I rented Ballast due to all of the awards and glowing reviews. But I found it so ridden with clichés, stereotypes and implausibilities that I couldn't even suspend disbelief, much less bring myself to rave about it.

The minimalist plot centers around three characters: Marlee (Tarra Riggs), the single mother with a history of drug addiction; her troubled son James (JimMyron Ross), who dabbles with drugs and guns; and the boy's catatonically depressed uncle Lawrence (Micheal J. Smith). Although the setting of a poverty-stricken African-American family in the Mississippi Delta is unusual in film, the central plot is entirely conventional: Lonely souls brought together by tragedy. But mostly, we get long, sad and bitter silences. Even an excellent performance by Riggs cannot overcome the lack of character development; none of these three are multi-dimensional enough to elicit audience connection.

What little action does occur is implausible. One moment, a gang of dangerous drug dealers is set to kill James over a $100 debt; the next, these rogues have mysteriously disappeared and are never seen again. Equally inexplicable is the ending. The film suddenly just ends, in mid-stride.

After finding myself so uncharacteristically at odds with the mainstream accolades, I scoured the reviews to find anyone whose take was remotely similar to mine. I finally found film critic Armond White's review in the New York Press, which hit the nail on the head by calling Ballast "an African-American indie film fantasy made for white liberals":

"You have to see through these ludicrous black phantoms to the actual white middle-class fantasies at the film's core.... Ballast demonstrates exactly how movies condition knee-jerk responses to black pathology....
Read more ›
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Format: DVD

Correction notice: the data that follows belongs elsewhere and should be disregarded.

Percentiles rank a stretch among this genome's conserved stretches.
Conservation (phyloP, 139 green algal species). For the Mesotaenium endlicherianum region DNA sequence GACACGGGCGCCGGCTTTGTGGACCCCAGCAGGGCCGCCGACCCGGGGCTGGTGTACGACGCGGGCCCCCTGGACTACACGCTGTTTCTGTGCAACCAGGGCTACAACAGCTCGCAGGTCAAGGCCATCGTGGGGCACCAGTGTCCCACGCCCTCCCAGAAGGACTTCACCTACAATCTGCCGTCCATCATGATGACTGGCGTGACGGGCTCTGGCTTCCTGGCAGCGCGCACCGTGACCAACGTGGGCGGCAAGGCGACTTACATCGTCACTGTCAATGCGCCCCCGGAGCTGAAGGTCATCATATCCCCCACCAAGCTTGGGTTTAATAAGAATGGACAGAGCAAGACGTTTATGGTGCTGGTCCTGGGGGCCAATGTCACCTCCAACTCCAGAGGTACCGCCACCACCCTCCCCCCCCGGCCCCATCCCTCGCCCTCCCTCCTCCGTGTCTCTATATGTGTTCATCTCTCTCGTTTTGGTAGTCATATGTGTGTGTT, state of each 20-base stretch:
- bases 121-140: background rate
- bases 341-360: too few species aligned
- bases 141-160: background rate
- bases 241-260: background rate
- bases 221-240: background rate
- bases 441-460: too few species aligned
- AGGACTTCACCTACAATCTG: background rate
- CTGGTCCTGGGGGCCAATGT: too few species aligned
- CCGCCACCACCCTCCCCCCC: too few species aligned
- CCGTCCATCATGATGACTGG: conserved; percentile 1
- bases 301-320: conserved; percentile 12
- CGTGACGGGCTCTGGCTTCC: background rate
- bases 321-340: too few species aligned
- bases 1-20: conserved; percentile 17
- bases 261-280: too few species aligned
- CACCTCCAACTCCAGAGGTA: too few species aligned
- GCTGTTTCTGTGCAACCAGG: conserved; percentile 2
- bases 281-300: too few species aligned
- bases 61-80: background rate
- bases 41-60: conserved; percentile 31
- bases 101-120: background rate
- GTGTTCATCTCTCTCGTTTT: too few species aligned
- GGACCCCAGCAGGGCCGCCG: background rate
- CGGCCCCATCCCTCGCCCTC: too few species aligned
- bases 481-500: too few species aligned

Like the debris of Hurricane Katrina scattered in the fields of this rural Mississippi setting, the lives of the three central characters of this wonderful film have been shattered by forces beyond their control. A mother tries to rescue her boy from the dangerous influence of some nasty drug dealers, while a man reels from the suicide of his twin brother, who is also her ex-husband. Under grim winter skies, the emotional distances between them - anger, fear, distrust, lost hopes - verge on despair and then careen away from disaster, as the three tentatively reach out to a resolution that involves each other.

It's an alarming and saddening portrayal of lives slipping through safety nets and, by a kind of miracle of circumstances and determination, saving themselves, one day at a time. Filmmaker Lance Hammer uses hand-held cameras and an elliptical style of editing to heighten the urgency in the characters' situations. Performances are restrained and remarkable, especially JimMyron Ross, who plays the boy with a sullen silence that betrays the terror and confusion that his character is trying to hide. The DVD includes three improvisational scenes in which the actors explore their characters' relationships. Deserves every award it has won.